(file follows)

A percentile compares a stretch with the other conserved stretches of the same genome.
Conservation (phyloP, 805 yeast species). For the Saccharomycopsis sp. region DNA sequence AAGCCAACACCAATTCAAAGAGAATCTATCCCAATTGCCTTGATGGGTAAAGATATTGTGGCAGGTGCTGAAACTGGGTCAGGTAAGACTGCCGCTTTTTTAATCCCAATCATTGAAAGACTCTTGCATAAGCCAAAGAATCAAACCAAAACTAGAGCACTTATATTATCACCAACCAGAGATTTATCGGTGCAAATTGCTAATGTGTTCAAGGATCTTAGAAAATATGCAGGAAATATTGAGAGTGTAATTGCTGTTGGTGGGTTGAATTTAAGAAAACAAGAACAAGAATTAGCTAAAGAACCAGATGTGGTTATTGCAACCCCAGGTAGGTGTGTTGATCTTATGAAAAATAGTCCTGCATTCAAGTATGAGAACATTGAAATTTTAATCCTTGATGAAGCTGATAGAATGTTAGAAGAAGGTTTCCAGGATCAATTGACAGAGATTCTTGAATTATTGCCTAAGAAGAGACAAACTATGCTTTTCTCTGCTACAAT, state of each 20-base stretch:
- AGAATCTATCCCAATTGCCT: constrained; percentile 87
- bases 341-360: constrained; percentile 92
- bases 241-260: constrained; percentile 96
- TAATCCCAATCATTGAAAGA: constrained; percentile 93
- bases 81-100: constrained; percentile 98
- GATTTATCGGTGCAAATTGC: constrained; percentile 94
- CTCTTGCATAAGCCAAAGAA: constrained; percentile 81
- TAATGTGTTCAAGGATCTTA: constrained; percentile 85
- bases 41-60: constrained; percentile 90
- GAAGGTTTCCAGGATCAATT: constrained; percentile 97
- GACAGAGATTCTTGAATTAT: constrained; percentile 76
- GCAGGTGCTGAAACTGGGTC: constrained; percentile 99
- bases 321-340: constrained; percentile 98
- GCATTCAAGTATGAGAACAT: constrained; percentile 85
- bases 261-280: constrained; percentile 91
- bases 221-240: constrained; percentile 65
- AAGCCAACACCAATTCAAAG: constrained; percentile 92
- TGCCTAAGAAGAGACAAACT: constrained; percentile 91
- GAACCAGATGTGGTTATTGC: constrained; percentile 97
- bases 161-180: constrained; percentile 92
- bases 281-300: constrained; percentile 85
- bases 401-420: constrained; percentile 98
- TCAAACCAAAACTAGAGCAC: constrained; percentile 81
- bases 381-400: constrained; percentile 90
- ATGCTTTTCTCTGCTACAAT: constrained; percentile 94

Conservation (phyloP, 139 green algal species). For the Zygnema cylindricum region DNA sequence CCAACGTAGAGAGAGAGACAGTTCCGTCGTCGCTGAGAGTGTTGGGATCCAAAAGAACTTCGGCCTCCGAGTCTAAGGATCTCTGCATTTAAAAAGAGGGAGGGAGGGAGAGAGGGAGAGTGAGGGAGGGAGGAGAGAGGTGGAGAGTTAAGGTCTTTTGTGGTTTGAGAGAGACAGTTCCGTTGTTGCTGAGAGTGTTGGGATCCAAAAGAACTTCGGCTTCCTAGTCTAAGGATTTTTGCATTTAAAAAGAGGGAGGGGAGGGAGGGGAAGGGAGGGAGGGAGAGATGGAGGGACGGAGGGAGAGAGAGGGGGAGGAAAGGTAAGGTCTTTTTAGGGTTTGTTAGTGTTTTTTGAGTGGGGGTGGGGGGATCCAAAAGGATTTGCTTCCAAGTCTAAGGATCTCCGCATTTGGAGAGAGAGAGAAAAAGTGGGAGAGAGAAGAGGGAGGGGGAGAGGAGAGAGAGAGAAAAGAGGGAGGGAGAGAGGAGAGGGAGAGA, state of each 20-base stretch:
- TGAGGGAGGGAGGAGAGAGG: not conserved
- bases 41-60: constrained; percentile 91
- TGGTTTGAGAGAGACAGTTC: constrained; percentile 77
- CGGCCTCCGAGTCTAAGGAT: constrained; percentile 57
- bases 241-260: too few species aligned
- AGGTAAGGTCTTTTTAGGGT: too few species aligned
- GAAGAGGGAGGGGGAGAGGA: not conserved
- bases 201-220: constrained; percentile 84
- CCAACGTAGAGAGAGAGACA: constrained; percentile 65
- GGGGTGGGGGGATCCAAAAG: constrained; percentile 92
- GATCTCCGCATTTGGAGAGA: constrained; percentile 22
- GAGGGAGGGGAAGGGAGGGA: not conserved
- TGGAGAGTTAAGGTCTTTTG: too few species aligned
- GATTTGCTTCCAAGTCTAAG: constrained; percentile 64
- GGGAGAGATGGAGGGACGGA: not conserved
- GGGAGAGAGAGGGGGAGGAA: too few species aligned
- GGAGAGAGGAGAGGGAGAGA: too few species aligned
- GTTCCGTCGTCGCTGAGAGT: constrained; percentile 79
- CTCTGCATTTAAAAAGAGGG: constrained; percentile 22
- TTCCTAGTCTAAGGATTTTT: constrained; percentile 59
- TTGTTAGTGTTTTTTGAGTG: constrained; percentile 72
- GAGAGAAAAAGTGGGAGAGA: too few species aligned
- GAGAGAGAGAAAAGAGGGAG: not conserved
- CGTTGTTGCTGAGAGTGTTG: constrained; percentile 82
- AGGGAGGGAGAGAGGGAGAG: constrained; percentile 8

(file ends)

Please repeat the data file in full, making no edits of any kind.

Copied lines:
A percentile compares a stretch with the other conserved stretches of the same genome.
Conservation (phyloP, 805 yeast species). For the Saccharomycopsis sp. region DNA sequence AAGCCAACACCAATTCAAAGAGAATCTATCCCAATTGCCTTGATGGGTAAAGATATTGTGGCAGGTGCTGAAACTGGGTCAGGTAAGACTGCCGCTTTTTTAATCCCAATCATTGAAAGACTCTTGCATAAGCCAAAGAATCAAACCAAAACTAGAGCACTTATATTATCACCAACCAGAGATTTATCGGTGCAAATTGCTAATGTGTTCAAGGATCTTAGAAAATATGCAGGAAATATTGAGAGTGTAATTGCTGTTGGTGGGTTGAATTTAAGAAAACAAGAACAAGAATTAGCTAAAGAACCAGATGTGGTTATTGCAACCCCAGGTAGGTGTGTTGATCTTATGAAAAATAGTCCTGCATTCAAGTATGAGAACATTGAAATTTTAATCCTTGATGAAGCTGATAGAATGTTAGAAGAAGGTTTCCAGGATCAATTGACAGAGATTCTTGAATTATTGCCTAAGAAGAGACAAACTATGCTTTTCTCTGCTACAAT, state of each 20-base stretch:
- AGAATCTATCCCAATTGCCT: constrained; percentile 87
- bases 341-360: constrained; percentile 92
- bases 241-260: constrained; percentile 96
- TAATCCCAATCATTGAAAGA: constrained; percentile 93
- bases 81-100: constrained; percentile 98
- GATTTATCGGTGCAAATTGC: constrained; percentile 94
- CTCTTGCATAAGCCAAAGAA: constrained; percentile 81
- TAATGTGTTCAAGGATCTTA: constrained; percentile 85
- bases 41-60: constrained; percentile 90
- GAAGGTTTCCAGGATCAATT: constrained; percentile 97
- GACAGAGATTCTTGAATTAT: constrained; percentile 76
- GCAGGTGCTGAAACTGGGTC: constrained; percentile 99
- bases 321-340: constrained; percentile 98
- GCATTCAAGTATGAGAACAT: constrained; percentile 85
- bases 261-280: constrained; percentile 91
- bases 221-240: constrained; percentile 65
- AAGCCAACACCAATTCAAAG: constrained; percentile 92
- TGCCTAAGAAGAGACAAACT: constrained; percentile 91
- GAACCAGATGTGGTTATTGC: constrained; percentile 97
- bases 161-180: constrained; percentile 92
- bases 281-300: constrained; percentile 85
- bases 401-420: constrained; percentile 98
- TCAAACCAAAACTAGAGCAC: constrained; percentile 81
- bases 381-400: constrained; percentile 90
- ATGCTTTTCTCTGCTACAAT: constrained; percentile 94

Conservation (phyloP, 139 green algal species). For the Zygnema cylindricum region DNA sequence CCAACGTAGAGAGAGAGACAGTTCCGTCGTCGCTGAGAGTGTTGGGATCCAAAAGAACTTCGGCCTCCGAGTCTAAGGATCTCTGCATTTAAAAAGAGGGAGGGAGGGAGAGAGGGAGAGTGAGGGAGGGAGGAGAGAGGTGGAGAGTTAAGGTCTTTTGTGGTTTGAGAGAGACAGTTCCGTTGTTGCTGAGAGTGTTGGGATCCAAAAGAACTTCGGCTTCCTAGTCTAAGGATTTTTGCATTTAAAAAGAGGGAGGGGAGGGAGGGGAAGGGAGGGAGGGAGAGATGGAGGGACGGAGGGAGAGAGAGGGGGAGGAAAGGTAAGGTCTTTTTAGGGTTTGTTAGTGTTTTTTGAGTGGGGGTGGGGGGATCCAAAAGGATTTGCTTCCAAGTCTAAGGATCTCCGCATTTGGAGAGAGAGAGAAAAAGTGGGAGAGAGAAGAGGGAGGGGGAGAGGAGAGAGAGAGAAAAGAGGGAGGGAGAGAGGAGAGGGAGAGA, state of each 20-base stretch:
- TGAGGGAGGGAGGAGAGAGG: not conserved
- bases 41-60: constrained; percentile 91
- TGGTTTGAGAGAGACAGTTC: constrained; percentile 77
- CGGCCTCCGAGTCTAAGGAT: constrained; percentile 57
- bases 241-260: too few species aligned
- AGGTAAGGTCTTTTTAGGGT: too few species aligned
- GAAGAGGGAGGGGGAGAGGA: not conserved
- bases 201-220: constrained; percentile 84
- CCAACGTAGAGAGAGAGACA: constrained; percentile 65
- GGGGTGGGGGGATCCAAAAG: constrained; percentile 92
- GATCTCCGCATTTGGAGAGA: constrained; percentile 22
- GAGGGAGGGGAAGGGAGGGA: not conserved
- TGGAGAGTTAAGGTCTTTTG: too few species aligned
- GATTTGCTTCCAAGTCTAAG: constrained; percentile 64
- GGGAGAGATGGAGGGACGGA: not conserved
- GGGAGAGAGAGGGGGAGGAA: too few species aligned
- GGAGAGAGGAGAGGGAGAGA: too few species aligned
- GTTCCGTCGTCGCTGAGAGT: constrained; percentile 79
- CTCTGCATTTAAAAAGAGGG: constrained; percentile 22
- TTCCTAGTCTAAGGATTTTT: constrained; percentile 59
- TTGTTAGTGTTTTTTGAGTG: constrained; percentile 72
- GAGAGAAAAAGTGGGAGAGA: too few species aligned
- GAGAGAGAGAAAAGAGGGAG: not conserved
- CGTTGTTGCTGAGAGTGTTG: constrained; percentile 82
- AGGGAGGGAGAGAGGGAGAG: constrained; percentile 8